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9 digital marketing tips for connecting with teens

Jennifer Lonoff Schiff | Sept. 26, 2014
Marketing experts share their tips on how and where to reach the lucrative teenage consumer market in the highly fragmented mobile social universe.

"As young adults leave the 'old' world of Facebook for the newer spaces of Tumblr, Snapchat and Instagram, brands need to take their marketing strategies to these platforms as well," Lauksays. Marketing on social media sites has an added benefit: "Brands can add links to pictures of their products that allow viewers to purchase the product on the spot."

Also consider posting content on "social commerce sites where users curate and share, such as, and," says Mahogany Beckford, director of marketing at Schmid Manufaktur, a German boutique footwear company with an international clientele. The benefit of sharing on these sites is "they are very visual sites that let your audience do the speaking for you."

4. Make them feel special. "Teens are constantly searching for affirmation and their 15 minutes in the spotlight," says McMullen. And often "a simple social engagement is all it takes to make them feel special." Sharing their photos on your Web or social sites (with their permission) or "liking, favoriting retweeting or commenting on one of their posts will definitely bring their attention to your brand." And if they have lots of followers and "are an influencer, a follow can go a long way."

5. Ramp up promotions and outreach efforts to coincide with peak teen shopping seasons. May and June, for example, are peak shopping months for teens, says Beckford. "There are many events during these months -- proms, graduation -- where it matters that teens look nice," she says. "Late summer is another biggie because it's back to school time." So gear promotions, sales, rollouts and marketing efforts to take advantage of these peak teen shopping periods.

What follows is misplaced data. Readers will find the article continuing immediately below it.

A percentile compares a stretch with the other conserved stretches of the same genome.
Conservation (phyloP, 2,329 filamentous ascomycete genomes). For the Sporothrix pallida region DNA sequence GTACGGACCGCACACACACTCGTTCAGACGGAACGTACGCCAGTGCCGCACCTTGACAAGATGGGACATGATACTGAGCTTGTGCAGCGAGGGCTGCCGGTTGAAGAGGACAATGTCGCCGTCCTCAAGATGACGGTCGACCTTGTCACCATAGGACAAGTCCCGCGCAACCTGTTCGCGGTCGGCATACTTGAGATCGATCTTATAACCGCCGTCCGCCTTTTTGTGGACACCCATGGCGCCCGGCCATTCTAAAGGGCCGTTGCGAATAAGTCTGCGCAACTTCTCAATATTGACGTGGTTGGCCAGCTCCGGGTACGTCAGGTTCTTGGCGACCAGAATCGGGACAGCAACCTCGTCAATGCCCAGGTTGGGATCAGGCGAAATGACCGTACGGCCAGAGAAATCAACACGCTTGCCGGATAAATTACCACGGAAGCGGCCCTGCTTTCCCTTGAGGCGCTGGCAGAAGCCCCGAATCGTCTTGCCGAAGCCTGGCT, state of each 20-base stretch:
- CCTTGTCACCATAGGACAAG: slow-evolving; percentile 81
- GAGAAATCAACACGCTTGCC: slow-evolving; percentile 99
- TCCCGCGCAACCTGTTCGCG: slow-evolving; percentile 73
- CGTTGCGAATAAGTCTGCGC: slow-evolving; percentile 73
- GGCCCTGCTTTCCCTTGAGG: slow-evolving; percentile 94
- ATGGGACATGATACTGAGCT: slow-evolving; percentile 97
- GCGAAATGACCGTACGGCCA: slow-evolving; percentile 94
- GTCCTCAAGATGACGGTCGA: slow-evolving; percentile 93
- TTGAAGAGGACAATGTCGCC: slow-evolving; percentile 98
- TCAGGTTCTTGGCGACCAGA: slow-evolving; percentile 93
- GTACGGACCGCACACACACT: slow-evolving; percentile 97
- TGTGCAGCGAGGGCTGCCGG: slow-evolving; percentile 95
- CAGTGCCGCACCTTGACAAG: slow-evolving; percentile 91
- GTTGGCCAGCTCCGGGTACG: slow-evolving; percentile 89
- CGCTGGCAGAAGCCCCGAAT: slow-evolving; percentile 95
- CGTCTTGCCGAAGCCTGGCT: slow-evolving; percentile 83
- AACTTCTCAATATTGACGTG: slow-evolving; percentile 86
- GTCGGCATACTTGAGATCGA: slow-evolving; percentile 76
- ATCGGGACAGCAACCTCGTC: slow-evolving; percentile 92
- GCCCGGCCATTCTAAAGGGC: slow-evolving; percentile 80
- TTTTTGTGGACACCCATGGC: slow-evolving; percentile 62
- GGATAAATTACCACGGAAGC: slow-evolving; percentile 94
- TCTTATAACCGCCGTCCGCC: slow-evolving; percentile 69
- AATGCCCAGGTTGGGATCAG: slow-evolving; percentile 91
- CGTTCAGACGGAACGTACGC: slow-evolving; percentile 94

6. Make sure your messaging is age appropriate. "If you are trying to sell to teens, use teens [to help create your campaigns] and make the creative aimed at teens," says Katelyn Lohr, the 13-year-old founder of Freetoes. "If you are trying to hit too broad of a range you lose us." For example, "if you use a 13-year-old girl on a product that is clearly for 8 to 12-year-olds, you just lost that 13-year-old and older demographic," she explains. Similarly, "even though teens are typically in a hurry to grow up, they don't want 'old ladies' [women over the age of 25] trying to tell them what is cool."

7. Skip the hard sell -- and don't talk down to them. "Don't blatantly sell to me," says Lohr. "Lifestyle ads that include a product are more effective than product-driven ads," she says. "We want to see the product -- shoes, hats, cloths, accessories -- being used and looking great, not be told how great the product is."


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